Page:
No, I’m not a feminist – I just want women to thrive

I recently had an interview with a woman who told me that she is always looking out for the affair of the woman. People call her a feminist and she doesn’t like it.

I understood her. I love women too [no, not that way], but one of my bosses thinks I am a feminist. Do I think of myself as one? No.. because I did not consciously choose to look out for the affair of fellow mamas. I just discovered that overtime, I care how the woman is viewed, treated, spoken to. I care that women are educated, get access to quality health care and information they need to make quality decisions; I care that women have healthy self esteem and they instill the same in their children; I care that women have equal access to opportunities, justice, the rights to pursue their dreams and passions, whether those are traditional or more bold or even outrageous. I care that women make healthy choices, are independent, are successful, are happy.

The view most people have is that if you are pro-woman, you are anti-men. All very wrong. Men make up most of my friends list. I guess I find the sub-species easier to get along with, so no, I do not hate men. I will marry a man and be a real good wife to him.

However, I realise most people who are considered feminists [read the list of pro-women lawyers and leaders in human rights organisations and the strong society leaders like Martha Karua, Njoki Ndungu, Wangari Maathai-likes] are single.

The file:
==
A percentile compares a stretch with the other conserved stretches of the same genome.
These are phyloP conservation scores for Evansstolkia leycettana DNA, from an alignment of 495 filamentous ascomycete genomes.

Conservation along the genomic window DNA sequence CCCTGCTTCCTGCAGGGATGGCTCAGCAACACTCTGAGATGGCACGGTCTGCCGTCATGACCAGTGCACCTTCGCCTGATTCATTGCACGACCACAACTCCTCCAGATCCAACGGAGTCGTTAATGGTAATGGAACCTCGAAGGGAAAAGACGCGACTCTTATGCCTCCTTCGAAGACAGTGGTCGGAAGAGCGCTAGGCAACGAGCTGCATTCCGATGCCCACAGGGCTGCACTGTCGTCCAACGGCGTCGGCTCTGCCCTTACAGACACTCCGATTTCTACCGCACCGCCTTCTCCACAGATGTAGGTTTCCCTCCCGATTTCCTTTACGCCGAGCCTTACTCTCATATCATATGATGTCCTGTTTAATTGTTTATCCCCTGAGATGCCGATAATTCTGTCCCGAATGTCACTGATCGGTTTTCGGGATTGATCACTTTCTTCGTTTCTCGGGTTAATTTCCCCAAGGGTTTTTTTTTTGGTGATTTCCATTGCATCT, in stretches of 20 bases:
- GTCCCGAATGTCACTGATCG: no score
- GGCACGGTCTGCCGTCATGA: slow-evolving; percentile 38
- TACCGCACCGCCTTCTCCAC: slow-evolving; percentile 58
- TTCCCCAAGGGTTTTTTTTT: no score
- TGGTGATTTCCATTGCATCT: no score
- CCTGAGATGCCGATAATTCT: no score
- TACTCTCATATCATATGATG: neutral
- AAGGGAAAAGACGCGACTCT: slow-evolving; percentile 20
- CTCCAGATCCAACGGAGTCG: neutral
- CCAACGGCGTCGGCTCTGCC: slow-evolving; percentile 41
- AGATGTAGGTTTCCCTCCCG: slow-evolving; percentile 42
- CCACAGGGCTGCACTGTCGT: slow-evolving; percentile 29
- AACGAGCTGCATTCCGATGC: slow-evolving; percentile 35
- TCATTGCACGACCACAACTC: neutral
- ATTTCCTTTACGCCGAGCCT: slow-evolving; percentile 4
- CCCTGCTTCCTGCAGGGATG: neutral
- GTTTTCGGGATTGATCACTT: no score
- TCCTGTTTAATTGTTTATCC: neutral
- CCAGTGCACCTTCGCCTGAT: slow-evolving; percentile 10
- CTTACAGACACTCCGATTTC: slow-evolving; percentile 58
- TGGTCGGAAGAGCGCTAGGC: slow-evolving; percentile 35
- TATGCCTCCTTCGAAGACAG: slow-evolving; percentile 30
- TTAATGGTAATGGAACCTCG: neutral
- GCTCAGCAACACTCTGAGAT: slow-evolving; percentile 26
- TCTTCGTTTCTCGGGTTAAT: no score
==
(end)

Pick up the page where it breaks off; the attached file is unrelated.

One mama told me that she would rather be single and achieving her dream than live with a man who was always clipping her wings whenever she attempted to fly. I guess that is why the high flyers in Kenya [not just- I am thinking of Condoleeza Rice and Oprah Winfrey] never marry or end up divorced.

Is it that the women-sympathisers end up loving the girl child so much they begin to revile the man as the source of all injustice?

Not everyone who is pro-woman is a feminist. We can attain a right balance in first, knowing that our strength as women is in taking our place, filling our roles, doing that which only we can do so well. We are mothers, we are sisters to each other. We nurture, we feed, we foster, we dream, we inspire,we believe and spur others to do the same.We create opportunities for others to thrive, right from the homestead.

Second, we need not let people fit us into their mould. Suppose you want to head the Central Bank? Go ahead and pursue your dreams. Don’t let people tell you Africa will never have a female Central Bank governor. May be you just want to be a stay-at-home mom; that’s fine too. Fit your own mould. You alone knows what brings you joy. Pursue that which brings you joy.

Third, we need to respect our men. There is no need for competition. We all have things we can do and things we’d rather let the other gender do.I’d rather he changes the tire while I am on Facebook posting pictures of us stuck in the middle of nowhere. Id’ rather he checks out the leaky plumbing.

Women, we know can do whatever we set our minds to anyway- even if its get to State House. After all if we have achieved all that we have with the glass ceiling still on, what about if it wasn’t there? Just look at Ellen Johnson-Sirleaf.


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